Have Guns Become Weapons of Value Destruction? Large investment firms have leaders at gunmakers, retailers, etc., in their sights.

Author:Alexander, Jan

"We share the nation's grief over the incomprehensible and senseless loss of life at Parkland, Florida, and we share the desire to make our communities safer," reads a letter that American Outdoor Brands Chairman Barry Monheit and CEO James Debney sent to the BlackRock investment firm's stewardship team on March 6.

The letter makes it clear that American Outdoor Brands, the holding company for Smith & Wesson, supports better enforcement of existing gun safety laws and is not opposed to the development of "mart gun" technology, but is opposed to legislation that would require the use of such technology.

The nine-page statement was the company's response to a similarly lengthy message from BlackRock CEO Larry Fink, who announced in early March that BlackRock would initiate a series of discussions with the three publicly traded companies whose primary business is firearms manufacturing: American Outdoor Brands, Vista Outdoor and Sturm, Ruger. BlackRock invests in all three companies through index funds.

American Outdoor Brands--the manufacturer of the AR-15-style rifle used to kill 17 students and teachers at the Marjory Stoneman Douglas High School in Parkland in February--is the only gunmaker so far to have responded publicly. Whether the comments will satisfy BlackRock remains to be determined, but at their annual meetings between May and September of this year, all three gun companies will face additional shareholder scrutiny over how their products are being used.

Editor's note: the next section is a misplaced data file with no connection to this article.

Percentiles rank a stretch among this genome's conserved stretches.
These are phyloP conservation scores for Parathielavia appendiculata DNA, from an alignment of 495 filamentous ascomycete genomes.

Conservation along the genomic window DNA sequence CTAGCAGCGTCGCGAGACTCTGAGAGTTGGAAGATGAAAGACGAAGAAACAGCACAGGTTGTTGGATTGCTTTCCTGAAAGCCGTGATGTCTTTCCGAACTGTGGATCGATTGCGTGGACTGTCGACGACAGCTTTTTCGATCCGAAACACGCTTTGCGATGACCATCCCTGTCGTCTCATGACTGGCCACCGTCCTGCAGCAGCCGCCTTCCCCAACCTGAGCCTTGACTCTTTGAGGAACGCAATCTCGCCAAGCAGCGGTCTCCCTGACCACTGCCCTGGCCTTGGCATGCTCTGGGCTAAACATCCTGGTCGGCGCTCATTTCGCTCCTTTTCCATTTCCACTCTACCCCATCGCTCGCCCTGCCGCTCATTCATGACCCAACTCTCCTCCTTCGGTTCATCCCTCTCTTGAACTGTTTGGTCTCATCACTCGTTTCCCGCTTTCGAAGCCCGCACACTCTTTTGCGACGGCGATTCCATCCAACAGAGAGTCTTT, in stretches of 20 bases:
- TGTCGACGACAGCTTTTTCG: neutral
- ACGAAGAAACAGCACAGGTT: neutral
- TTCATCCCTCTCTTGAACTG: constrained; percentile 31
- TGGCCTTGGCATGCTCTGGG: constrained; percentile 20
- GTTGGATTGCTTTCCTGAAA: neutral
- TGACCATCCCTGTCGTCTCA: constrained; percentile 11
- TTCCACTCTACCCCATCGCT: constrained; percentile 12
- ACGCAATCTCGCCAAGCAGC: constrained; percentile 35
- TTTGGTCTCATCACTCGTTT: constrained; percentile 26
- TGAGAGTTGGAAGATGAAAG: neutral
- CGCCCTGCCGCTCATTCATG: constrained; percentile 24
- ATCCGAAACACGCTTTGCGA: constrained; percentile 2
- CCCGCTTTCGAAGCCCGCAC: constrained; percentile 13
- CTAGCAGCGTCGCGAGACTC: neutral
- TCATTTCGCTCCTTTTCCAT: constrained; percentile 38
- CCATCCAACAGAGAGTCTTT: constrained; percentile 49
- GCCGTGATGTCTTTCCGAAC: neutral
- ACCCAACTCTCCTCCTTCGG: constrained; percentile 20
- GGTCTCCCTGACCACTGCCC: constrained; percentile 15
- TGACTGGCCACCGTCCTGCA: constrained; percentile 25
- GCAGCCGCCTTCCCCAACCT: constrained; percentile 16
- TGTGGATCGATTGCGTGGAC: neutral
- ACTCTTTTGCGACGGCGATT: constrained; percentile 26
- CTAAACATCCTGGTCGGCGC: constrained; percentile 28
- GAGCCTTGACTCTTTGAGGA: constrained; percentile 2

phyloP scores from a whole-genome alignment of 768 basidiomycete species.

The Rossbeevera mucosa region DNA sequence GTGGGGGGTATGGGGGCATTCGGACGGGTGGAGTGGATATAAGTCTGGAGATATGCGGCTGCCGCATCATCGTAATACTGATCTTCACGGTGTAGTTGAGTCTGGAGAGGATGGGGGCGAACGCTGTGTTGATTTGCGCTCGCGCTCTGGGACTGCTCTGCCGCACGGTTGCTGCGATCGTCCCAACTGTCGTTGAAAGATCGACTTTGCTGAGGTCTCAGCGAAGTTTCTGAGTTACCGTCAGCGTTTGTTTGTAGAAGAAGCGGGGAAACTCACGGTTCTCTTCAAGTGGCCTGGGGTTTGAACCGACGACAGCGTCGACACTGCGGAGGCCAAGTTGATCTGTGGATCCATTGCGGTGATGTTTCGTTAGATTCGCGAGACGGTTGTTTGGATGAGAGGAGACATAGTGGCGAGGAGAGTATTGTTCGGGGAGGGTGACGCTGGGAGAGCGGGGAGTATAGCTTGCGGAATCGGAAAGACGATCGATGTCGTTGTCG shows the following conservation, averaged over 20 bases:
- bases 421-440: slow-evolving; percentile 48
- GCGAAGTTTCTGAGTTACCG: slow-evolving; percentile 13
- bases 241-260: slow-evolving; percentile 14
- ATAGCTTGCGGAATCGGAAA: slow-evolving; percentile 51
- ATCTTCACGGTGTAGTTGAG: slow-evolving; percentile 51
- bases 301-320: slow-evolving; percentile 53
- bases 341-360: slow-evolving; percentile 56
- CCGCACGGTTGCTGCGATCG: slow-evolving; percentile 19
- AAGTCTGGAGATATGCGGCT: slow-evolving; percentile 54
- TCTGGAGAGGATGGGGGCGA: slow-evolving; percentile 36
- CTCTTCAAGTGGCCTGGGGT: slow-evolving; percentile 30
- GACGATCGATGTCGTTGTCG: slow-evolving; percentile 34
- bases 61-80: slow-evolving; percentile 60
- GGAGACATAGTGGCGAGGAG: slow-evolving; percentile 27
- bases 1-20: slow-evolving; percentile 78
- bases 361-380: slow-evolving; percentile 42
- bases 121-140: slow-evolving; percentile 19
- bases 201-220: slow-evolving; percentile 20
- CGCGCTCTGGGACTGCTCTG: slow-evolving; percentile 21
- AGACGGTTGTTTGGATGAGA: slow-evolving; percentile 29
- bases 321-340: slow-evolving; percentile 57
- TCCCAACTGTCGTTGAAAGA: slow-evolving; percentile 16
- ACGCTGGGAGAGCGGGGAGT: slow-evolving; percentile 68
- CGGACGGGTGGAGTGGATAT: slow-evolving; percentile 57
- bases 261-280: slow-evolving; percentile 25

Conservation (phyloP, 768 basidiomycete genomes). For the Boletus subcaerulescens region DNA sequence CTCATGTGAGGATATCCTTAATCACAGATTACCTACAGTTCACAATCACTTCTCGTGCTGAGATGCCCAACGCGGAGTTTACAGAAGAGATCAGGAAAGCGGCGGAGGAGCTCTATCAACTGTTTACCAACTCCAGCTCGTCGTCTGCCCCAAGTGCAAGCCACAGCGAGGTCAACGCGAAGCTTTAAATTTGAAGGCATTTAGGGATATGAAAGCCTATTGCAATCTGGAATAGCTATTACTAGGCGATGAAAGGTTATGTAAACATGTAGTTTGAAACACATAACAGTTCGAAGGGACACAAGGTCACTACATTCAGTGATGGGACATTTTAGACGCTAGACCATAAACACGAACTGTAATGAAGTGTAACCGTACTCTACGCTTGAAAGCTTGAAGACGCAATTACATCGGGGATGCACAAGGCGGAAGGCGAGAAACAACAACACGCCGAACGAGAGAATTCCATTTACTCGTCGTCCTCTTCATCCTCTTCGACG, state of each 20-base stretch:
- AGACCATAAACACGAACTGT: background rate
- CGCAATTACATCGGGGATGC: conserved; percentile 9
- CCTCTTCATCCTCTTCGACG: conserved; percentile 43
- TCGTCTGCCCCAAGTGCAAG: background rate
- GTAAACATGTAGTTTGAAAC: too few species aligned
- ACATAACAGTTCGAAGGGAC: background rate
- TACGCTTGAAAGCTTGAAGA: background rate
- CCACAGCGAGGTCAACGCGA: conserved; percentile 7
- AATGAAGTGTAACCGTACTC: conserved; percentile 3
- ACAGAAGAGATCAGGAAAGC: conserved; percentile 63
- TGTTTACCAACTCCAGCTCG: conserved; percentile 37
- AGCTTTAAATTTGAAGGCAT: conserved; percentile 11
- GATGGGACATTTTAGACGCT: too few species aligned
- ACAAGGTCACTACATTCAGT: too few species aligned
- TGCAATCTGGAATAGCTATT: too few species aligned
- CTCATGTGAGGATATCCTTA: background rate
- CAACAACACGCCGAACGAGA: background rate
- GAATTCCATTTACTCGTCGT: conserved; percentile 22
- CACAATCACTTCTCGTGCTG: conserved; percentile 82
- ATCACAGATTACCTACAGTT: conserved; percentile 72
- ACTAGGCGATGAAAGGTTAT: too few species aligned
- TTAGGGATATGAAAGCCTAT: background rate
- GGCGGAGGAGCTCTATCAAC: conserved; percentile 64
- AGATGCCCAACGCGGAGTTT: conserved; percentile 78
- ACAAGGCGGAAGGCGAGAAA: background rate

The Parkland shooting, and the student activism following it, cast a greater spotlight than ever on the role gun makers themselves play in making weapons available to people who might go on a murderous rampage--as well as retailers that sell guns, lenders that provide financing, and companies that offer discounts to NRA members.

A Quinnipiac University National Poll that came out the week after the Parkland shooting found that 66% of American voters overall and 50% of those who owned guns supported stricter gun laws, the highest levels ever measured by the poll.

"Guns join opioids, cyberhacks, sexual harassment, human rights and climate change as top-of-mind risks that shareholders will want to discuss with boards during engagements and at annual meetings," says Patrick McGurn, special counsel at Institutional Shareholder Services, which provides governance and responsible investment advisory services to investors.

BlackRock and other big institutional investors, including State Street, Vanguard and Capital Group, have begun to see gun safety as an issue they can't ignore. They're concerned that there could be a long-term decline in value, plus they have to answer to their own portfolio clients who have said they don't want to support the gun industry.

Although the holdings in index funds are determined by third-party providers, BlackRock has announced that, to accommodate requests from clients, it is exploring ideas for new index funds that exclude gunmakers.

At the same time, Fink's message to the gunmakers says the firm plans to drive change through private dialogue. After outlining a long list of questions for gun makers, including how they're managing the reputational, financial and litigation risk associated with manufacturing civilian firearms, and what steps they are taking to support the safe and responsible use of their products, the message adds that BlackRock will monitor gun-related companies "to assess their policies and practices in light of evolving societal expectations."

Expectations are evolving enough that directors of gun manufacturing companies should champion corporate responsibility as a competitive advantage, maintains Andrea Bonime-Blanc, the founder and CEO of...

To continue reading